This anti-institutional bent is what drives Mantel’s imaginative intelligence, flaming out in unexpected places. It drives her to describe the Virgin Mary statuettes that haunt her Catholic girlhood, perched in niches like CCTV cameras, watching her every move with “painted eyes of policeman blue.” It drives her in “The Hair Shirt Sisterhood,” a brilliant disquisition on eating disorders, sainthood and the church’s misogyny, to a defense of young girls who choose anorexia: “It is a way of shrinking back, of reserving, preserving the self. … For a year or two, it may be a valid strategy; to be greensick, to be out of the game; to die just a little; to nourish the inner being while starving the outer being; to buy time.”

The origins of her resistance to institutional power, her sympathy for the unsympathetic, Mantel has examined in an earlier memoir, “Giving Up the Ghost.” She describes the first day of school in her industrial Derbyshire village: “I thought that I had come among lunatics; and the teachers, malign and stupid, seemed to me like the lunatics’ keepers. I knew you must not give in to them.” Education is the traditional leg up for clever children from rackety working-class backgrounds like hers. Mantel, however, from her first glimpse of a classroom, recognized “the need to resist what I found there.”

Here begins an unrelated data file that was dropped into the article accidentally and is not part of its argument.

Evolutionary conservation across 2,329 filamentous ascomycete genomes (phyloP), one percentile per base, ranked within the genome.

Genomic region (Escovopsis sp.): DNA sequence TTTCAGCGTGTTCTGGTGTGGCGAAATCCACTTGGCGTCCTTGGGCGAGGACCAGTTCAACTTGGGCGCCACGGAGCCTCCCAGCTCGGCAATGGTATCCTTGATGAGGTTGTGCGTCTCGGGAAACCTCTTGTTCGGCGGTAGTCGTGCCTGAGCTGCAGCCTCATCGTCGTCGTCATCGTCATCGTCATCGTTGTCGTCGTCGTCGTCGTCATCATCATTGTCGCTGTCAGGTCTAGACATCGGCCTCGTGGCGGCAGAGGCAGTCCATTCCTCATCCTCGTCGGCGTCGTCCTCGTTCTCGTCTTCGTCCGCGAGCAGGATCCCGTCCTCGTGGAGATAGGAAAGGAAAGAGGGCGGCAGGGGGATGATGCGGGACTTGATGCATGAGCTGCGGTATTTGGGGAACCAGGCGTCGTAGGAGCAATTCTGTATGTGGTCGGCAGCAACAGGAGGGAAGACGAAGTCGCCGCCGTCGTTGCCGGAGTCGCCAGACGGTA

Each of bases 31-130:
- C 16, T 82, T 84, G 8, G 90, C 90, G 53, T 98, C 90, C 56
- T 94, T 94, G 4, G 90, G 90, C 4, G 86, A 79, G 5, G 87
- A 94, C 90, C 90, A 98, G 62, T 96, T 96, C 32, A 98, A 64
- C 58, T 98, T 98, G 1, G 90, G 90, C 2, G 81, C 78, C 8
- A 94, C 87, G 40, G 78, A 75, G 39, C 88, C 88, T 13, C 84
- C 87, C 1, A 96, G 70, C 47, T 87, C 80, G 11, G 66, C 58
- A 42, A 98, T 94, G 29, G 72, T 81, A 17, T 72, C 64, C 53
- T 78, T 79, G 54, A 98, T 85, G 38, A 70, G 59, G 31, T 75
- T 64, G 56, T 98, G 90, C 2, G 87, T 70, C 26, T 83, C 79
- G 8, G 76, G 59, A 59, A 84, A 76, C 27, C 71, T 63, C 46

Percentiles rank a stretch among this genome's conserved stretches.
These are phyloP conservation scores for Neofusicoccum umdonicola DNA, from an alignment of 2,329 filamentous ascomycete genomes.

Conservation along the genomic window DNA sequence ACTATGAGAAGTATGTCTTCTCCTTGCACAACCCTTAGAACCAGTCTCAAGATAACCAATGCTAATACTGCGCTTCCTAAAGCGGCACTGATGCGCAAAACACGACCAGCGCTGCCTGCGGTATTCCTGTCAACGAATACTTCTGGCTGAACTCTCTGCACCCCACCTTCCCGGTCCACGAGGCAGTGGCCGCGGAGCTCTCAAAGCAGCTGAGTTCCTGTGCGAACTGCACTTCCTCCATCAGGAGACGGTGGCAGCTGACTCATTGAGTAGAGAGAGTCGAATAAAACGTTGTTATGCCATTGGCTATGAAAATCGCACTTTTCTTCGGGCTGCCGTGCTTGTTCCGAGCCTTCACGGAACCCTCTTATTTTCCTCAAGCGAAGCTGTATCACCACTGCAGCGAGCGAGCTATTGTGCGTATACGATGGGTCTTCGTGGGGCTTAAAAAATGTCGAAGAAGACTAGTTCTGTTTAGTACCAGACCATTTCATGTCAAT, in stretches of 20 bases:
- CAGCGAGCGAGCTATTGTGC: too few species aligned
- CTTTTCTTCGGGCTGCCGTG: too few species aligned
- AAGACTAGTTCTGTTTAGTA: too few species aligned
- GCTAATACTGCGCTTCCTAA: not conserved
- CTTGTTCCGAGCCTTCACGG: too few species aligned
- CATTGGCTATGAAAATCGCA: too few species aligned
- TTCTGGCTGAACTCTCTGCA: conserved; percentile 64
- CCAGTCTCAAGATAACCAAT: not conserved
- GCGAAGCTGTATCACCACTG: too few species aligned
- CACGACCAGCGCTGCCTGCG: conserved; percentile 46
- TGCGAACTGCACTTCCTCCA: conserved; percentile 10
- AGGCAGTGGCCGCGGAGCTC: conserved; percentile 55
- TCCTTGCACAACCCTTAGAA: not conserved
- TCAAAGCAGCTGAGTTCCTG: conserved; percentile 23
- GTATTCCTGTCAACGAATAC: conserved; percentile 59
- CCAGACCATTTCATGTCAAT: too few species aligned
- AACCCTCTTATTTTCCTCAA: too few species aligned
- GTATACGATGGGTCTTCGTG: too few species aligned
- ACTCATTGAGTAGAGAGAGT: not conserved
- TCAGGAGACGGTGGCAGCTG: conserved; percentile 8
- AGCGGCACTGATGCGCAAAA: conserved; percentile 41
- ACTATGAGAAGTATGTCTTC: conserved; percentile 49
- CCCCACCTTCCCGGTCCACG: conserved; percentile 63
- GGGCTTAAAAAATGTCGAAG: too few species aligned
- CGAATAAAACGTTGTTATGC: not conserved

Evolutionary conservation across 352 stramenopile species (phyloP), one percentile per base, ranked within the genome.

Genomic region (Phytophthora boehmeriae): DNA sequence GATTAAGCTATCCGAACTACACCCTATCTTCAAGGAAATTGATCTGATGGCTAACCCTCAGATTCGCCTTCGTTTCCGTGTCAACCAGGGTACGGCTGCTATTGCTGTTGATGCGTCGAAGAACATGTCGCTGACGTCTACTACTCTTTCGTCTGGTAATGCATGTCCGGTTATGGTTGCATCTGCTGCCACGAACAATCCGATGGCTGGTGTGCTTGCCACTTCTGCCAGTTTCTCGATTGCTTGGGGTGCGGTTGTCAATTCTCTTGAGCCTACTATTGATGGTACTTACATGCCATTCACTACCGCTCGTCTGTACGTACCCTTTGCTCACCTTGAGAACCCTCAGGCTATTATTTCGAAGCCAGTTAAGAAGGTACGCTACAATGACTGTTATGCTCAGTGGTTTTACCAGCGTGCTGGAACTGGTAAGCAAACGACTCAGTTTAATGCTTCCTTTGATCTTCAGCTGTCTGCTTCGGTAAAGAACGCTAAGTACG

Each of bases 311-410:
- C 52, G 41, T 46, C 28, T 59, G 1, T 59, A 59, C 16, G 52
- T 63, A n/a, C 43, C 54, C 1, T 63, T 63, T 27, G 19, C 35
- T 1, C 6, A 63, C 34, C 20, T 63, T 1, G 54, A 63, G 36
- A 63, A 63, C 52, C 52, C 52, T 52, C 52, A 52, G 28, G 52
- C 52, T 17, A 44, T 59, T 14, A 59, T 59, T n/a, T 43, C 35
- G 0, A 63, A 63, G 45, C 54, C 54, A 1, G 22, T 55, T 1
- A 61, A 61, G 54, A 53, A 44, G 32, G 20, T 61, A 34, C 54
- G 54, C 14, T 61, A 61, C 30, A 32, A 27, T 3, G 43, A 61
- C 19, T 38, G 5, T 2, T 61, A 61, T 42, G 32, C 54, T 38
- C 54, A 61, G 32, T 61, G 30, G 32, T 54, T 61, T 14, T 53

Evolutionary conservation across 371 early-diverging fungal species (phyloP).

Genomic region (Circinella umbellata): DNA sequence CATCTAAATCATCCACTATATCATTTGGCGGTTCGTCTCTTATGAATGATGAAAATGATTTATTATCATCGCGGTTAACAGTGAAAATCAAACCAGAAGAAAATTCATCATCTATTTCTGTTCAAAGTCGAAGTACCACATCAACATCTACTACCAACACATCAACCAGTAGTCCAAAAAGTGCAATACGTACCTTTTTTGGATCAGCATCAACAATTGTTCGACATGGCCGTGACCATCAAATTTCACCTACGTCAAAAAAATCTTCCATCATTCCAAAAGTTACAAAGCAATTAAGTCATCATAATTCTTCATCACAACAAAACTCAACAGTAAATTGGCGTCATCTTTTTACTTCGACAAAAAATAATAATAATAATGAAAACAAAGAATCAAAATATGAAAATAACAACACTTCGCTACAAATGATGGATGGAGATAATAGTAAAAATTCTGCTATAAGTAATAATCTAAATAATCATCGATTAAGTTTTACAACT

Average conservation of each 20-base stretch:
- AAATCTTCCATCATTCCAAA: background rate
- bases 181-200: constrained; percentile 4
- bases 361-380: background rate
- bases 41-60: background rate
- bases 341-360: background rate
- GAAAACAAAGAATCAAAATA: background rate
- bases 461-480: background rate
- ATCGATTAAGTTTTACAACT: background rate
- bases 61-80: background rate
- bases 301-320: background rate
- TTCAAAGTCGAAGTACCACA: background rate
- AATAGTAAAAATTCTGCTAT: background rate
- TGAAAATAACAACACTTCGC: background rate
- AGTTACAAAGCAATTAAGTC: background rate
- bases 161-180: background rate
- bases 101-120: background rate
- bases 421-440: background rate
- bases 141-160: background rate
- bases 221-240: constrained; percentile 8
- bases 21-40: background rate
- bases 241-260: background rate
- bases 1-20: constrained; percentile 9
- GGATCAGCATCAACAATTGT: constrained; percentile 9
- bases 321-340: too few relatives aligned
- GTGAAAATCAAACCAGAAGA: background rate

She might say the same of her experience of the medical establishment, as glanced at in “Meeting the Devil,” an essay in “Mantel Pieces.” Riven since puberty by agonizing period pains and torrential bleeding, Mantel is gaslighted for decades by (male) doctors who palm her off with antidepressants and, yes, antipsychotics. Even after she has correctly diagnosed her own endometriosis and undergone an operation removing her ovaries and uterus, as well as part of her bladder and bowels, the pain and exhaustion are unrelenting. The drugs Mantel will need to take for the rest of her life cause gargantuan weight gain. The author of these essays, you are reminded, is someone in chronic pain, someone whose own body has become unrecognizable to her. What she’s left with is the ferociously lucid mind, the unruly delight of her mocking and self-mocking humor.

My favorite sentence in this book is uncharacteristically quiet, almost plaintive, let fall sotto voce in the middle of a hospital-bed memory: “I wonder, though, if there is a little saint you can apply to, if you are a person with holes in them?”

I suspect we all are people with holes in them, and there are many saints to apply to. For those who feel compelled to examine not just their own “perforations” but the world’s, St. Hilary is your woman.